WARSAW (Reuters) – Poland reported on Tuesday a record daily increase in coronavirus cases for the fourth time in a week, with more than a third of them found in the southern Silesia region, which has been grappling with another outbreak among coal miners.
The latest tally of 680 new infections and six deaths comes as Poland considers introducing stricter restrictions, including mandatory testing for travellers returning to Poland and quarantine for those coming from certain countries.
More than 220 cases were reported in Silesia, where a rapid spread of infections led to a temporary reduction of coal output and work in 12 mines in June. The situation then stabilised, but has now deteriorated again.
Last week new cases were detected in three mines, including Chwalowice, which was among those where work was cut back to a minimum in June. The state assets ministry said all 2,700 miners in Chwalowice would be tested on Tuesday and Wednesday.
Sanitary services said last week the resurgence of COVID-19 among miners was a result of easing restrictions and of the working conditions in the mines, where it is difficult to enforce social distancing.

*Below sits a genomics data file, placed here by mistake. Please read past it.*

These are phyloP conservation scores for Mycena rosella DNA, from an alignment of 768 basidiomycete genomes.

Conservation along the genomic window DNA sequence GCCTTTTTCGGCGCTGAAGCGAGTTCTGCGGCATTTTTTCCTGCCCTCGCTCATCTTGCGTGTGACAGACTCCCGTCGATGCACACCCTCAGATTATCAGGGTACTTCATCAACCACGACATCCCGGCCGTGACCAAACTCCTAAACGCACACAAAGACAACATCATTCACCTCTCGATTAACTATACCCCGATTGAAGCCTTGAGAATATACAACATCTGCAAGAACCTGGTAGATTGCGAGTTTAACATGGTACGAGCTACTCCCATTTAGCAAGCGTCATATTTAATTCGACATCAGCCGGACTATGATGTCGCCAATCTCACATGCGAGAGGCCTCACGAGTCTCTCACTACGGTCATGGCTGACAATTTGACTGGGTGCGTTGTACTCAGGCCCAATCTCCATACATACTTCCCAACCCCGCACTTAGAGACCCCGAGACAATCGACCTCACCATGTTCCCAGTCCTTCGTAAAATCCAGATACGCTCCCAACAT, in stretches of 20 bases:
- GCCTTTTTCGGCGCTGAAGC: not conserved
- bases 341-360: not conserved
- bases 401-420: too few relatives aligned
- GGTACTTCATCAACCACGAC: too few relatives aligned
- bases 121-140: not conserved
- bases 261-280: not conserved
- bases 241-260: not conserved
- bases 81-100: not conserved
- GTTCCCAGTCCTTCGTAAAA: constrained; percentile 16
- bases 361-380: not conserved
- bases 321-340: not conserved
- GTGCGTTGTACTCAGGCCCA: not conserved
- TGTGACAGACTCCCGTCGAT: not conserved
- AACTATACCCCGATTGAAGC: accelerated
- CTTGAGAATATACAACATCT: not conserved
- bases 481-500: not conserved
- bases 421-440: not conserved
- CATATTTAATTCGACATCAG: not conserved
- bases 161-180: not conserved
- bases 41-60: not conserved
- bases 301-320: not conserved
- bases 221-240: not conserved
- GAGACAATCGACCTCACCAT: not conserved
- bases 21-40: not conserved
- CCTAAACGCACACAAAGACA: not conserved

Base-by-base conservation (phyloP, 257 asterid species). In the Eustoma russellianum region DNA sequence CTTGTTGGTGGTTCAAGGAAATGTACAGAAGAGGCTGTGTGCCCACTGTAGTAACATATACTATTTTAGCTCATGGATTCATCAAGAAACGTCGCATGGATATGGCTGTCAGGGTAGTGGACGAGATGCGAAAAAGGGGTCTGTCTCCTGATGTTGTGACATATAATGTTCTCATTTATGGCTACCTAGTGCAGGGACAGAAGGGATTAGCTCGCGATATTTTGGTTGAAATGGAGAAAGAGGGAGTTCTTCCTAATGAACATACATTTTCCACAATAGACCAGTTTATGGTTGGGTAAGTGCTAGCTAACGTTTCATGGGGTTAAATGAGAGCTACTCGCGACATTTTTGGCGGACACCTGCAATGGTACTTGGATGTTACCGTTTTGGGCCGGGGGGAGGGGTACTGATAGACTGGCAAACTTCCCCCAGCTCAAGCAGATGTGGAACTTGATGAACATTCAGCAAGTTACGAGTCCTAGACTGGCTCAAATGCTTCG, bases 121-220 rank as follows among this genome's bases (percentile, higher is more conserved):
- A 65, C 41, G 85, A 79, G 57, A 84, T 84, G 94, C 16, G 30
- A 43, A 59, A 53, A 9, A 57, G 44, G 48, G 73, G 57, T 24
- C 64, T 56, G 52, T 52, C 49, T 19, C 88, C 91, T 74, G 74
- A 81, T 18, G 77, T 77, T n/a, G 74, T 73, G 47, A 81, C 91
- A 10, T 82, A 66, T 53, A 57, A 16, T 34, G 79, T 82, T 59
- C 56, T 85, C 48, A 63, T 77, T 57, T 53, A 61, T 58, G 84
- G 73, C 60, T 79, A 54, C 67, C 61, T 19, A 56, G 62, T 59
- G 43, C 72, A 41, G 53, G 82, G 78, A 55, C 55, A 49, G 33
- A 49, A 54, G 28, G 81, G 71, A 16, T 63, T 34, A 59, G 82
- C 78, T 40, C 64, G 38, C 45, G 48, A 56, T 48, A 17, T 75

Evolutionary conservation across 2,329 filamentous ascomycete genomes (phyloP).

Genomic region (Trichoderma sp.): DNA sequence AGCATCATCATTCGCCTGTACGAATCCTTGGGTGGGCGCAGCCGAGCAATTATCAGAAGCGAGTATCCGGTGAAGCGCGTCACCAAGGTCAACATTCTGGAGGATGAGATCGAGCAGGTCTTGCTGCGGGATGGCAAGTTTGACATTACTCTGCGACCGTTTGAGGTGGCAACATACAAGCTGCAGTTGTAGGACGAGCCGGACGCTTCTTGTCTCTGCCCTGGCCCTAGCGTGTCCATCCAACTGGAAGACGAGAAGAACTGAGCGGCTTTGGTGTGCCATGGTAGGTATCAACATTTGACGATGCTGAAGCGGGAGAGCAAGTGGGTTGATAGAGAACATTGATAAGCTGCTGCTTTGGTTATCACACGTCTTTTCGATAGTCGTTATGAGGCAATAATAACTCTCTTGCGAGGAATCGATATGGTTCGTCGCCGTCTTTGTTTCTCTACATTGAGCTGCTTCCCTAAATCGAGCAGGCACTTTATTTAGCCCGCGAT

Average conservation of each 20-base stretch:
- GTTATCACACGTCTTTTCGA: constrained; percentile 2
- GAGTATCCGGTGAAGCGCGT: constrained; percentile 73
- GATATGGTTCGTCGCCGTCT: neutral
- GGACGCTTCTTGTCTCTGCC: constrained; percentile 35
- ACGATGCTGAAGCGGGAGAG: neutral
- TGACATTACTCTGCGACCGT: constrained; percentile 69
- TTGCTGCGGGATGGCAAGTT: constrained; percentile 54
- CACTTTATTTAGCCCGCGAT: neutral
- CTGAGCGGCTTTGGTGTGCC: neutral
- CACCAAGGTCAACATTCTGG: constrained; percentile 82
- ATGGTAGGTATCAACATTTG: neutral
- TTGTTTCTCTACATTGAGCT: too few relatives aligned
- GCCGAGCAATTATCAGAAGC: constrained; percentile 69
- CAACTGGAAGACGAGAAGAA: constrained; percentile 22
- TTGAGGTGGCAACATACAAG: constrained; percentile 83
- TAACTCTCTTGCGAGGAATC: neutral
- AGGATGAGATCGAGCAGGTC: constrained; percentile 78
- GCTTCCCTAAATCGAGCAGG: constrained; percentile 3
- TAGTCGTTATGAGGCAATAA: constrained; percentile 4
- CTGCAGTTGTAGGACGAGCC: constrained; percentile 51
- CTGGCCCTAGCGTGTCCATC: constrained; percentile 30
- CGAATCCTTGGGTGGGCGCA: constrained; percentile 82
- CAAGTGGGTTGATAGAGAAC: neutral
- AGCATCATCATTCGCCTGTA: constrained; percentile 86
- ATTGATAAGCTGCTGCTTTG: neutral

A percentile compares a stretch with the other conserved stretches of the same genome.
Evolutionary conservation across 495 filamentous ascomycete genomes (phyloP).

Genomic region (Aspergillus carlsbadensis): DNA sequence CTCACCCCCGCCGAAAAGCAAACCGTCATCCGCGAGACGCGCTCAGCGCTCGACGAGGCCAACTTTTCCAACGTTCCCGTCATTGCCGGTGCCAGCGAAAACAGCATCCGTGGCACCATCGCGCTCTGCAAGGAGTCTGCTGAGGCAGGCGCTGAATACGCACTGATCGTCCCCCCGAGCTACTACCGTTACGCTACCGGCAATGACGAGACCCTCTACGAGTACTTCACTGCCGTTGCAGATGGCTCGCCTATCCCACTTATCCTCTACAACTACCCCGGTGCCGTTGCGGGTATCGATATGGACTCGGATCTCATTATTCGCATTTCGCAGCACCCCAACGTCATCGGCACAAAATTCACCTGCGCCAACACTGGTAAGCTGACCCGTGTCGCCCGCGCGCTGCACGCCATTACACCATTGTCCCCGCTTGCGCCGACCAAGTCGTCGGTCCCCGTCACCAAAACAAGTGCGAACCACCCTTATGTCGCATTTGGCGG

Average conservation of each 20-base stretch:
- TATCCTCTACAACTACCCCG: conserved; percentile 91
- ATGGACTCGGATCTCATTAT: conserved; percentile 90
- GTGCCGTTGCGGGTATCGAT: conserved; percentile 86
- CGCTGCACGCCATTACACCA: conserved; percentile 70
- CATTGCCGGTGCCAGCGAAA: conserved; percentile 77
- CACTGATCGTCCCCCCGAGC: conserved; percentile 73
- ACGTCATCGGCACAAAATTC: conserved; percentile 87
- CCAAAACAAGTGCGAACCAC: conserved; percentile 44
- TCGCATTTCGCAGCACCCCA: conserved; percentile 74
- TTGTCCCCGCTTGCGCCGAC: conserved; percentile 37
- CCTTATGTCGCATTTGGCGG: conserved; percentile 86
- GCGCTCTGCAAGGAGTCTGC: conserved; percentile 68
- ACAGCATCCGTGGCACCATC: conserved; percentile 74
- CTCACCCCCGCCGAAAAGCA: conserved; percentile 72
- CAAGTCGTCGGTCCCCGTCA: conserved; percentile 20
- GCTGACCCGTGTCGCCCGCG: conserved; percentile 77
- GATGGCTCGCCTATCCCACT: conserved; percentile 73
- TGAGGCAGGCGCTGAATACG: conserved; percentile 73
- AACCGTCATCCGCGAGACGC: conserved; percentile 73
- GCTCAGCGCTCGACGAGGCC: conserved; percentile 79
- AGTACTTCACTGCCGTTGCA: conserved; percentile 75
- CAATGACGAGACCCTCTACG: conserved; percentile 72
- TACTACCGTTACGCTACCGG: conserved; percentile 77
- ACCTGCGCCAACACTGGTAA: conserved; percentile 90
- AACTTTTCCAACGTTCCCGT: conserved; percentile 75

Currently 1,043 coal miners are infected, mostly from Poland’s biggest coal producer PGG, data cited by state-run news agency PAP showed on Tuesday.
The pandemic has added to numerous problems faced by the coal industry. The government, PGG representatives and trade unions have agreed to work out a restructuring plan by the end of September.
Poland now has a total of 48,149 recorded coronavirus cases and 1,738 deaths.
Sittings of the upper and lower houses of parliament have been pushed back, with the lower house meeting moving from Aug. 7 to Aug. 14, after one senator tested positive on Saturday.
Members of parliament and senators have since undergone testing for COVID-19.
(Reporting by Joanna Plucinska and Anna Koper; Editing by Nick Macfie and Gareth Jones)